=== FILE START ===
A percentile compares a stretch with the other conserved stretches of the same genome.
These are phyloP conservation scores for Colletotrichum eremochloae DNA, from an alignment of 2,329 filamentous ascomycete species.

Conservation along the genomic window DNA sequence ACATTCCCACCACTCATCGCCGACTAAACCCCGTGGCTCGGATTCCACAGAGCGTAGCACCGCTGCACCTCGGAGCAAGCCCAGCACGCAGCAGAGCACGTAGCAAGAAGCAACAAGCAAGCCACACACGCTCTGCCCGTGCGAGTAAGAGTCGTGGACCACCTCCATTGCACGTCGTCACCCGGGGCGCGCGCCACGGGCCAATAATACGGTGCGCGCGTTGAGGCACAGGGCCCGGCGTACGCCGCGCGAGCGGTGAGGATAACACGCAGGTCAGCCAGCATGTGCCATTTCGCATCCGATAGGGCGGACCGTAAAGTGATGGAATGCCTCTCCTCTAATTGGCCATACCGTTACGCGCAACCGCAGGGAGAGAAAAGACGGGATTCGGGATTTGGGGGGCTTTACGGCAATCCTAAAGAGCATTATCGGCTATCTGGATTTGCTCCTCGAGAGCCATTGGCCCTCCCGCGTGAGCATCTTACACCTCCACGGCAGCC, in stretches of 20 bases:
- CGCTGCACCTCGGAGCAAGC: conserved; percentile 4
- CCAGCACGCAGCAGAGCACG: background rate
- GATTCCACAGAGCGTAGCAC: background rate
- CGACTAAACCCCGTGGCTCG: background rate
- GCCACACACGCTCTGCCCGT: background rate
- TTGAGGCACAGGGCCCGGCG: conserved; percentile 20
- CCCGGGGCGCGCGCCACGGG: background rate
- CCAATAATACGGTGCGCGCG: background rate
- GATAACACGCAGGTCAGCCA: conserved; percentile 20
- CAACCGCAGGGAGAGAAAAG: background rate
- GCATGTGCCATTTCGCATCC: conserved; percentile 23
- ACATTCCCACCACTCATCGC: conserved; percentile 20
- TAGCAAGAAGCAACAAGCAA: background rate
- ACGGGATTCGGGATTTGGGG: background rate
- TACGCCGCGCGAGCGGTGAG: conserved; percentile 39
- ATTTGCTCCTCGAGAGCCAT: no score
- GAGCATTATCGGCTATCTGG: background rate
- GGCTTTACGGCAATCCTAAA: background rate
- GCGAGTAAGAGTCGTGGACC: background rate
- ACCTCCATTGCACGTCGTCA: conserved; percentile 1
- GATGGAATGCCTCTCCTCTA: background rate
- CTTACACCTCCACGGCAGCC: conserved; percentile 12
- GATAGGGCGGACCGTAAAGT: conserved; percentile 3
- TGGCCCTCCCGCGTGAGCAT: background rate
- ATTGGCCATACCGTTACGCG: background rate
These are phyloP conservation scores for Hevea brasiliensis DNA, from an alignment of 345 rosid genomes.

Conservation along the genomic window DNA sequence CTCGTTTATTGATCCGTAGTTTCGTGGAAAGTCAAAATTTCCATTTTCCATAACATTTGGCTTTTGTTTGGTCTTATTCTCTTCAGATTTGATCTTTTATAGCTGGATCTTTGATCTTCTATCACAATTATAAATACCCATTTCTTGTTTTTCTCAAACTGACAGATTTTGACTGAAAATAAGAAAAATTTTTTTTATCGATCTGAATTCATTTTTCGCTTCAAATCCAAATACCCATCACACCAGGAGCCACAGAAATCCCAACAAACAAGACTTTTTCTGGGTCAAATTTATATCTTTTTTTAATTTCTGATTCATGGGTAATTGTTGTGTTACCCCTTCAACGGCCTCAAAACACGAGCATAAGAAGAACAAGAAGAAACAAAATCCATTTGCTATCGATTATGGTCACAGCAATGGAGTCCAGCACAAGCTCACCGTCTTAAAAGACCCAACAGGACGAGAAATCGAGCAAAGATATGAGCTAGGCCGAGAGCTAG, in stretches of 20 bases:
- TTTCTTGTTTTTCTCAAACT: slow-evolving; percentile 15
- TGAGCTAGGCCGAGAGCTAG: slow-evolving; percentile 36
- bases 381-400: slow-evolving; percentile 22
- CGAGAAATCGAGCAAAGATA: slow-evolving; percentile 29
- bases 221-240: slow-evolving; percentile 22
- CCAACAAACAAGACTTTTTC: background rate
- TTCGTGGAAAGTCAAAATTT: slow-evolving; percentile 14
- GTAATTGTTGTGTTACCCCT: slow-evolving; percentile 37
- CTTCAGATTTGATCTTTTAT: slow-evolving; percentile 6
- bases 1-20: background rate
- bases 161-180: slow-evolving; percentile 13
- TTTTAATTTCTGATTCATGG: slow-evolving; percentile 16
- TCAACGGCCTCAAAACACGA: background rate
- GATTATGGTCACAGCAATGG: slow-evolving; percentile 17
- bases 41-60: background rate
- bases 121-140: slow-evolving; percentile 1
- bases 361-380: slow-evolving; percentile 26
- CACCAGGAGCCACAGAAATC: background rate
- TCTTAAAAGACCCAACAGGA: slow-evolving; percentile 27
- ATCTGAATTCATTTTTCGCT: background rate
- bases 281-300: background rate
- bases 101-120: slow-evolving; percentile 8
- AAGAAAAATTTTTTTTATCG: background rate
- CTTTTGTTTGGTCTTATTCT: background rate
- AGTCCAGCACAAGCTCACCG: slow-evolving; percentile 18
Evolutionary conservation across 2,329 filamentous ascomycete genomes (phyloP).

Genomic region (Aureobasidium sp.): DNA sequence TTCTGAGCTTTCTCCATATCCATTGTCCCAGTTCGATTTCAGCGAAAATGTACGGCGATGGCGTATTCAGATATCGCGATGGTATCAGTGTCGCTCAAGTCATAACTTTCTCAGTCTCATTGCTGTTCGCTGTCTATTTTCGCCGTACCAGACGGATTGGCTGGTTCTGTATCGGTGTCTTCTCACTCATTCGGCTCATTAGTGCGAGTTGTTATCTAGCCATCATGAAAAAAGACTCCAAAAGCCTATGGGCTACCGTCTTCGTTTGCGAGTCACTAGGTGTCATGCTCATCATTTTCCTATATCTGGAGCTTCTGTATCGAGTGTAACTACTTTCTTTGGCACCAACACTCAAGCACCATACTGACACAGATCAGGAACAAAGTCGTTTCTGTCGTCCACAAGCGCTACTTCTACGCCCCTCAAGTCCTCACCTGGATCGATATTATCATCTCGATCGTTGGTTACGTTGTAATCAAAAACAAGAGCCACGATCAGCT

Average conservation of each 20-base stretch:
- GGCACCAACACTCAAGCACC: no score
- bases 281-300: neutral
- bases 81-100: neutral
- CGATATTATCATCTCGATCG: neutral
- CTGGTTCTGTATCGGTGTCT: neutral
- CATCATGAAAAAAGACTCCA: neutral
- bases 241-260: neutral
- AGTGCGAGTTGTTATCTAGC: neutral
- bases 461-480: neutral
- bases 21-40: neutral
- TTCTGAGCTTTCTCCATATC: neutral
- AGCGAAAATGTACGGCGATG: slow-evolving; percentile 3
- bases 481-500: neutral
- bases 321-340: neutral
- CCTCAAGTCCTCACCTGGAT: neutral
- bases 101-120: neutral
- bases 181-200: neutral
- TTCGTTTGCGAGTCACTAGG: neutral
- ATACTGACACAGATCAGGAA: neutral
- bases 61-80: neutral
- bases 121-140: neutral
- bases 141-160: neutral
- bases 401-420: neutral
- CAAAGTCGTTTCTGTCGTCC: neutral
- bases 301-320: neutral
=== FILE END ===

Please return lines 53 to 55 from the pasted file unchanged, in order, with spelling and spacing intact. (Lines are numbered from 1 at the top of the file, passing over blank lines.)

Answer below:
- AAGAAAAATTTTTTTTATCG: background rate
- CTTTTGTTTGGTCTTATTCT: background rate
- AGTCCAGCACAAGCTCACCG: slow-evolving; percentile 18